Sunday, November 29, 2009

A Midnight Visit from the Police, OR: Let's Scare Karen to Death, OR--Just a Thanksgiving Tale

If your husband happens to be out late one night on a job, and a police car pulls up in front of your house past midnight but you didn’t even call 911, what are you supposed to think?

If you’re like me, you’ll think the very worst and go into Maximum Panic Mode.

I went to bed around 11:30 pm the night before Thanksgiving, only to be jolted awake less than an hour later by our two barking beagles. My first thought was they were calling out to a neighbor taking their own dog for a midnight stroll, but when the barking persisted, I had to get up and investigate—especially since I was afraid they would wake up the Crown Prince (who was staying with us for the holiday) and Baby Bear.

I carefully lifted a slat in the blinds covering the living room window and peered out. Terror slashed through me as I saw a police car parked right in front of our house. The silhouette of a very tall officer stood at the foot of the driveway, feet apart, facing our house, looking very much as if he were trying to ascertain if anyone was home. There were no cars parked in our driveway, and all the lights were off.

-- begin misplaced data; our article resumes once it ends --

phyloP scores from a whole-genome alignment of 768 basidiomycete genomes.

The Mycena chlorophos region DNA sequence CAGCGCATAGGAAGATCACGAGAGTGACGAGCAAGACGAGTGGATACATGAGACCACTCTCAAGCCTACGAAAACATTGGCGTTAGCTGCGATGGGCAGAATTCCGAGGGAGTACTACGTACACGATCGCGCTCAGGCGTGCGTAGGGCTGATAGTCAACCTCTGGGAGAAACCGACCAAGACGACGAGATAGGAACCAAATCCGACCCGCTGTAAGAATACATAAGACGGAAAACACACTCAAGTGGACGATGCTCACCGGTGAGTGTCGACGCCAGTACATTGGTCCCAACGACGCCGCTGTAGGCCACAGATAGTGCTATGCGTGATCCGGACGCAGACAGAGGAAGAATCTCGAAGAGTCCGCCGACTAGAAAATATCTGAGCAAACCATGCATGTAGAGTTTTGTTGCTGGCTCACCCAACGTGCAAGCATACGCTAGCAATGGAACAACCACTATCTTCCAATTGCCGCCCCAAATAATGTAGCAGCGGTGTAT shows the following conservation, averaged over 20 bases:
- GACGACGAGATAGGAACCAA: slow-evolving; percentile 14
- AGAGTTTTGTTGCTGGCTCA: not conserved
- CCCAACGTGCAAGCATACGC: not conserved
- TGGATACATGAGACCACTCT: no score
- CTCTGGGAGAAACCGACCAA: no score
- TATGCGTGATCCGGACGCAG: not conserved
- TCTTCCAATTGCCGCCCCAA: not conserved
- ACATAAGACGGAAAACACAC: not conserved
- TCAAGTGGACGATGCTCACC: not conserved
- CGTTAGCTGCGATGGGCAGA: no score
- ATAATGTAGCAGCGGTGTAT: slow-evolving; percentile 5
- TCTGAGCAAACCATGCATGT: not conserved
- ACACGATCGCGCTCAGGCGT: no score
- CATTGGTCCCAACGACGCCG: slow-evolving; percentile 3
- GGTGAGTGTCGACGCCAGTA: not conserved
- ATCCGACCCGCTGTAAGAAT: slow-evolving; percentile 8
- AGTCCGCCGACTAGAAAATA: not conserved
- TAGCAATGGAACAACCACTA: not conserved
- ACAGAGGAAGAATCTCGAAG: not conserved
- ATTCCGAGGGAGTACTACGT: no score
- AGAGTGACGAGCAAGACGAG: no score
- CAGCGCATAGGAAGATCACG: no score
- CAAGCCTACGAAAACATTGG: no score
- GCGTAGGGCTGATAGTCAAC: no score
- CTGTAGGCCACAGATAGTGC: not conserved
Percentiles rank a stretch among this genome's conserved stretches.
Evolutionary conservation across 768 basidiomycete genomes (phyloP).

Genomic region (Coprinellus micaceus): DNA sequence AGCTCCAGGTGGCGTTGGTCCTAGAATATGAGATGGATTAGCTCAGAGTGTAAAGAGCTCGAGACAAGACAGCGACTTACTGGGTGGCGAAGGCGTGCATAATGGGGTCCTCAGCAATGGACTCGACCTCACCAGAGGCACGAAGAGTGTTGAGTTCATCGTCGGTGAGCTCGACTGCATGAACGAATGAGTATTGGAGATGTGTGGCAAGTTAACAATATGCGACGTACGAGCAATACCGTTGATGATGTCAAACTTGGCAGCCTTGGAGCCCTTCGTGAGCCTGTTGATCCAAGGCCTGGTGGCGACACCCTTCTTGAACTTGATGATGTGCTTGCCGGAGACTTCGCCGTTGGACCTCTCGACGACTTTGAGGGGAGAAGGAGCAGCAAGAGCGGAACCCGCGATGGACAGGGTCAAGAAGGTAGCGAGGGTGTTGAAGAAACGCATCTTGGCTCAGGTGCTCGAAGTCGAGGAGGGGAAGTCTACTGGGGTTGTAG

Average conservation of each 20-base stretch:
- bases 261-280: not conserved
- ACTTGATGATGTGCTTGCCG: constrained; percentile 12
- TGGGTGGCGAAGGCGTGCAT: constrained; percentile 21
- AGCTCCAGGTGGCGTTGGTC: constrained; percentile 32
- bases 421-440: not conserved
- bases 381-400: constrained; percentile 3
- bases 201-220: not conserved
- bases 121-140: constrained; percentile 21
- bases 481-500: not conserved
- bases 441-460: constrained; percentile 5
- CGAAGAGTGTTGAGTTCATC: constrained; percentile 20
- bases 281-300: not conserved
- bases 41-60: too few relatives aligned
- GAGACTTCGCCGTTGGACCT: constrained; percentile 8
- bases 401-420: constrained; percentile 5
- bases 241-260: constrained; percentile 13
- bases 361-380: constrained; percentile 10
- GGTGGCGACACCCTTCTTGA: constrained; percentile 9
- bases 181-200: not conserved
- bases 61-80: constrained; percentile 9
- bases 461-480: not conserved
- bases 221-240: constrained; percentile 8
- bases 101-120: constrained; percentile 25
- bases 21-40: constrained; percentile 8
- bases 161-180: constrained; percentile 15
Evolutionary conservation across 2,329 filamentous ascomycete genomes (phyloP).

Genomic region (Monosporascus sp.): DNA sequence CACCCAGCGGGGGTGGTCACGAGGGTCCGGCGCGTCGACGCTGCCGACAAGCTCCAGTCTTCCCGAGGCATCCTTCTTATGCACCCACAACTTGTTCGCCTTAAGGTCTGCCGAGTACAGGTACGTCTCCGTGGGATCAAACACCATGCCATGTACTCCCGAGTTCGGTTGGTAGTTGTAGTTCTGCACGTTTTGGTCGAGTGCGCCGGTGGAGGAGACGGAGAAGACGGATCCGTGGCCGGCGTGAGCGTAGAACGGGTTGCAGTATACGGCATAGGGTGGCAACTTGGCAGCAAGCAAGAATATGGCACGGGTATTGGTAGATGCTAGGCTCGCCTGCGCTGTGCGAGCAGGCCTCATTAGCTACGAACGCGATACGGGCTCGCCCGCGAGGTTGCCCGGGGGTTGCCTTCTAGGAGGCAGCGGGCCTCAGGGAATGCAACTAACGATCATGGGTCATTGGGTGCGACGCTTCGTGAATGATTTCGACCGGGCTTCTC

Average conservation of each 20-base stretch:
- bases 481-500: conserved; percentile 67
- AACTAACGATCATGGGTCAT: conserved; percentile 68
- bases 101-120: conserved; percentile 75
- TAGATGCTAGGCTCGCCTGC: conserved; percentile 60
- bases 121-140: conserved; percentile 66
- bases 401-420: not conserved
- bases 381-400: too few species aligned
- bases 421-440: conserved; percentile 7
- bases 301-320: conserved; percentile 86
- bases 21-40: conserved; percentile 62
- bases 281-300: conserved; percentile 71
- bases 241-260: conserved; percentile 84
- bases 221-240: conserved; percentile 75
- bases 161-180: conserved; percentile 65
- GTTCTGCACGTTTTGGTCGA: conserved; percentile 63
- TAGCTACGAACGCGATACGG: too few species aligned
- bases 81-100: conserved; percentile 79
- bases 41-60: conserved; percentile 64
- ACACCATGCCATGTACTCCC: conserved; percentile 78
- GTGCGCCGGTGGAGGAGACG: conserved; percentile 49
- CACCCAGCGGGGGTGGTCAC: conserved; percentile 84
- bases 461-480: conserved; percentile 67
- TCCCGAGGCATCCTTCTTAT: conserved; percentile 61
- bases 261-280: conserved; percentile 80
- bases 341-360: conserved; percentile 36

I could only think of one reason for him to be out there. My critique partner, Jean, who writes romantic suspense, has described this very scenario in a few of her books, and it usually includes dialogue along the lines of, “We’re very sorry to inform you . . . we need you to come with us so you can identify—”


The cop remained standing at the end of the driveway, arms akimbo. Why didn’t he come up and ring the doorbell and put me out of my—or rather, plunge me into further misery? Perhaps I should go out there to meet him. “Excuse me, sir, would you mind telling me why you’re in front of my house? You’re making my dogs bark and you’re scaring the hell out of me.”

If only he didn’t look like Gort standing outside the flying saucer. I could almost hear the menacing theme music from the theremin.